When I was amidst of finding out whether or not I had a sacral stress fracture a few weeks ago, I felt pretty down with the possibility of not being able to run the Mt. Summit Challenge. I was already signed up for this race way before the term ‘stress fracture’ even entered my mind. And once I was cleared to run again by my orthopedic, Dr. Aaron Mares, I was ecstatic that I was still going to be able to participate in this race. You see, the Mt. Summit Challenge is the very first race that I ever ran - my very first finish line, a life changing moment for all runners and walkers alike. The date was April 10, 2011. This race landed on my plate after being convinced by a friend to sign up. Not even thinking in terms of a race that is ‘one of the toughest races in Southwestern Pennsylvania’ (3.5 miles that climb over 1200 feet), I mailed in my application. Yes, mailed. I like the traditional standpoint of the race. I was finally going to have the chance to re-run the race that started it all.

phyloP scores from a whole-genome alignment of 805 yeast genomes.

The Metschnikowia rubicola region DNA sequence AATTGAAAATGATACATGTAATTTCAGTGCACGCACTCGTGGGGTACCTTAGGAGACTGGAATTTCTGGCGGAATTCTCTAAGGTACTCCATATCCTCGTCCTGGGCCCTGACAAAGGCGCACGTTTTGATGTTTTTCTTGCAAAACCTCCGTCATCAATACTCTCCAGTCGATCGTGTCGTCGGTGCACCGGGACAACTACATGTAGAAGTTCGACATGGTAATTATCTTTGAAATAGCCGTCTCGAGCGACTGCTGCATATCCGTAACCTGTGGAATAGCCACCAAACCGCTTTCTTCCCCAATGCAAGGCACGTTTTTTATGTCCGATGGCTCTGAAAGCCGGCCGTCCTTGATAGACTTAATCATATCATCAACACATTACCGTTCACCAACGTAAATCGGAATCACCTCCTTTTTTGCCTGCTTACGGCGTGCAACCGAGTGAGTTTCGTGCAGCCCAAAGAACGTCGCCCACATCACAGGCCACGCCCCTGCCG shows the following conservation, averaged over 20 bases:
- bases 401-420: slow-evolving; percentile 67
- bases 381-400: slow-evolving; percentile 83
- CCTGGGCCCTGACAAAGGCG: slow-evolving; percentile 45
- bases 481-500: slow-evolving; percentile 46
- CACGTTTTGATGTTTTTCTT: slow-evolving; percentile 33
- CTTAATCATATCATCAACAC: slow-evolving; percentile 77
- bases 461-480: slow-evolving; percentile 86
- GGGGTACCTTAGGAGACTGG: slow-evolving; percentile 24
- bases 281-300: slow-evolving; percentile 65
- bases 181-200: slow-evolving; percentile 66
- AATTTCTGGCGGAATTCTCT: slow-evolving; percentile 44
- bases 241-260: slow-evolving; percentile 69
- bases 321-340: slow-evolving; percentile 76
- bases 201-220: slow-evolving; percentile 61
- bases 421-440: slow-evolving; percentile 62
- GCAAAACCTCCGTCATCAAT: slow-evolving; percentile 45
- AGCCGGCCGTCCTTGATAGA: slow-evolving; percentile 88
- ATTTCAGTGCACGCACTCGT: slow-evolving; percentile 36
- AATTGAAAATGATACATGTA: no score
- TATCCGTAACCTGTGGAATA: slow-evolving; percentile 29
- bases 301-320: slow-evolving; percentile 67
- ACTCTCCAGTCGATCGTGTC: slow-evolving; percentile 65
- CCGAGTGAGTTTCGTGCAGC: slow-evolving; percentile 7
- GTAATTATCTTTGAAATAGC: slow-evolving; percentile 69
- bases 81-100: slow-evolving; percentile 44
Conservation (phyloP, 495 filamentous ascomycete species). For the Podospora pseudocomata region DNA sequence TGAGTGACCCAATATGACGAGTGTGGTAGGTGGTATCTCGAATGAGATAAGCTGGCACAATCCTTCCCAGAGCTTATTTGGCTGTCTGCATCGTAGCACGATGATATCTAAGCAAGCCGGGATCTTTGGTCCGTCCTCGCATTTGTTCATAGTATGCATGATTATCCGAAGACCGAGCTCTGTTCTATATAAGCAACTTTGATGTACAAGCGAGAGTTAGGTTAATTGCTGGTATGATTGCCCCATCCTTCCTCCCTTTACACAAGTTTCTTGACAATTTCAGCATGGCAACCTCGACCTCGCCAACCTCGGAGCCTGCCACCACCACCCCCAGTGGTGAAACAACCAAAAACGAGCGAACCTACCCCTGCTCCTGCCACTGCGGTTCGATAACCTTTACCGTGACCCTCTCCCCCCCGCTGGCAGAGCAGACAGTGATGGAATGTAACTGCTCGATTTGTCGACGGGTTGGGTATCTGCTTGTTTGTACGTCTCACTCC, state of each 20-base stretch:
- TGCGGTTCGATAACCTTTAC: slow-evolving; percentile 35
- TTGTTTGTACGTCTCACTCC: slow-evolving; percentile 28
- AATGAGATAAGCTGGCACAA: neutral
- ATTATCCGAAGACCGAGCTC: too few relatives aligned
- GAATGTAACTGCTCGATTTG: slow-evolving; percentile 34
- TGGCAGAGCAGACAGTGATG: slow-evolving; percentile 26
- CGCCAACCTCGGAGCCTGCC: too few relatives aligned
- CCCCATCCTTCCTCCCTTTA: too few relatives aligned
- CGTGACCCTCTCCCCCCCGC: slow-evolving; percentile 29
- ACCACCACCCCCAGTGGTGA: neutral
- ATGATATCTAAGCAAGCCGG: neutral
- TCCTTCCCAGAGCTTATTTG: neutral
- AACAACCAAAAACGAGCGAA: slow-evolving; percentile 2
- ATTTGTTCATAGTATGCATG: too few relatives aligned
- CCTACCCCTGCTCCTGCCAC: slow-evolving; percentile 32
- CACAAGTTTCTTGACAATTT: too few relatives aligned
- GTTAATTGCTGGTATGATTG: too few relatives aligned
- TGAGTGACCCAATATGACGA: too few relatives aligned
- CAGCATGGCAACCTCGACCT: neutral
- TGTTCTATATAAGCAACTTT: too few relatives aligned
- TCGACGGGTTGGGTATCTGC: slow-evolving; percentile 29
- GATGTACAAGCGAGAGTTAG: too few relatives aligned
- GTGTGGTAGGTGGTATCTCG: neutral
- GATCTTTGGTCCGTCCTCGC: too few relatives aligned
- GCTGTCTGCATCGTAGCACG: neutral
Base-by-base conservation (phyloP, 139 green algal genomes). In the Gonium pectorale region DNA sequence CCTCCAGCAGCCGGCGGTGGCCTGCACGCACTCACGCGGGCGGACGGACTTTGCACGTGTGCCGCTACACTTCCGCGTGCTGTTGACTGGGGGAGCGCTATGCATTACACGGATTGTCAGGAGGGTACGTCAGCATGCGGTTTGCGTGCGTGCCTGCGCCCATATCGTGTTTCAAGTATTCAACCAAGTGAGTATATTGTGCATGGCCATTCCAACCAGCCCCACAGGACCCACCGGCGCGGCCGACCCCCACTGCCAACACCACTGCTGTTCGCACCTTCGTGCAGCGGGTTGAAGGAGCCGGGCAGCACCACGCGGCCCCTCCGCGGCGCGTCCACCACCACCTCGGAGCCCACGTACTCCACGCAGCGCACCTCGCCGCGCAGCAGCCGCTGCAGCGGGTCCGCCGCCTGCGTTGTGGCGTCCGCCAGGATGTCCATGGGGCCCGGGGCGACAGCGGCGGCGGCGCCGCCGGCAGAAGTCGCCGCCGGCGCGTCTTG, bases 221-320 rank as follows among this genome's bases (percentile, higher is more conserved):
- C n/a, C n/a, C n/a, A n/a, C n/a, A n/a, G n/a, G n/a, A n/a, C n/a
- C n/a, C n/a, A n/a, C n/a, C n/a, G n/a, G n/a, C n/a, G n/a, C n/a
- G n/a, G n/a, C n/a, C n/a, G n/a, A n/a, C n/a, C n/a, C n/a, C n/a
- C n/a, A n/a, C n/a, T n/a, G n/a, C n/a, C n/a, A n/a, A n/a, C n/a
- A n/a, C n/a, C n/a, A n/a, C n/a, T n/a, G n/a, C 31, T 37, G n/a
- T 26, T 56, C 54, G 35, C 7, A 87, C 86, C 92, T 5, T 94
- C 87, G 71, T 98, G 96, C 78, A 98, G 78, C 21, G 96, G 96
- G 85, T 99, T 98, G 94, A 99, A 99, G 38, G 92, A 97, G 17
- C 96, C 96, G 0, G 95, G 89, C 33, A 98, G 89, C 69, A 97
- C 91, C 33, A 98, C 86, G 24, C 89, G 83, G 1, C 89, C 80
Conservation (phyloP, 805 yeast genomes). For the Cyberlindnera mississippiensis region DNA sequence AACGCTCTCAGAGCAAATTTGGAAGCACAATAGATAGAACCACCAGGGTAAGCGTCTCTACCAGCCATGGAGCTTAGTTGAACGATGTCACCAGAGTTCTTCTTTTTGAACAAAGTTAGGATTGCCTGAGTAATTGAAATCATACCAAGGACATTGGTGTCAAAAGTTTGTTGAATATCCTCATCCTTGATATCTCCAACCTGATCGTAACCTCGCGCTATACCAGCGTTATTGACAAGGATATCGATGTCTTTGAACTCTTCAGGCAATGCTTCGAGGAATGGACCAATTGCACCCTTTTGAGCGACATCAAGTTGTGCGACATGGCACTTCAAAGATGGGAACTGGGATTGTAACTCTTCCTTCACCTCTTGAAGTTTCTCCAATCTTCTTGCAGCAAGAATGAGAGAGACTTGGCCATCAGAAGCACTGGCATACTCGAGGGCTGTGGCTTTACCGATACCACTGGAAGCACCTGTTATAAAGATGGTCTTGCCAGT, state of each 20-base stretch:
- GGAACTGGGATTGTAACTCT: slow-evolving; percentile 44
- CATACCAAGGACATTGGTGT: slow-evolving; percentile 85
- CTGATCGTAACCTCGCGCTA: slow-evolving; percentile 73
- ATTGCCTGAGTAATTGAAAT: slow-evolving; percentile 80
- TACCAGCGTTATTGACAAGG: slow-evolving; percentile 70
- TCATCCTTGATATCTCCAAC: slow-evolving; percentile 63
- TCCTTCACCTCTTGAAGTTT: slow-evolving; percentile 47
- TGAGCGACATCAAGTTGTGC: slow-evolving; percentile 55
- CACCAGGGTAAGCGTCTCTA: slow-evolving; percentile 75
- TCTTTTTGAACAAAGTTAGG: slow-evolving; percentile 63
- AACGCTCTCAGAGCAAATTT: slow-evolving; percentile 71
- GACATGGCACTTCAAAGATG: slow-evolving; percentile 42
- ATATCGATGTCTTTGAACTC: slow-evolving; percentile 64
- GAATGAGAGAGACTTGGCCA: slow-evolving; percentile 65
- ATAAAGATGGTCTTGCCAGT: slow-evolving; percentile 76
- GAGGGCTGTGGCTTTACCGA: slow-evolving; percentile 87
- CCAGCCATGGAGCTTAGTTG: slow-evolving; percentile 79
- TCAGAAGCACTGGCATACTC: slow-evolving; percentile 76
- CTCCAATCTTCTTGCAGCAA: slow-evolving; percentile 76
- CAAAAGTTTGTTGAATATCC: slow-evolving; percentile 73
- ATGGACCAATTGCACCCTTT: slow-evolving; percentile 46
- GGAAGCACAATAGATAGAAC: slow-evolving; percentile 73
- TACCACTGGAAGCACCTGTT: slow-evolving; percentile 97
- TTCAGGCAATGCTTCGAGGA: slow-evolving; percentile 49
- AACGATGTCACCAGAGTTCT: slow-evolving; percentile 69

I may be sporting propeller hair, but what I love most about this picture is that I’m smiling. Fear didn’t stand a chance that morning. When we received our cue to start, it’s the first time that I truly felt like a runner both inside and out. I was no longer the girl who could barely make it through the warmup in gym class. I was a runner. I was no longer hiding. I was completely exposed to the world as I pushed my way through the crisp, cool air.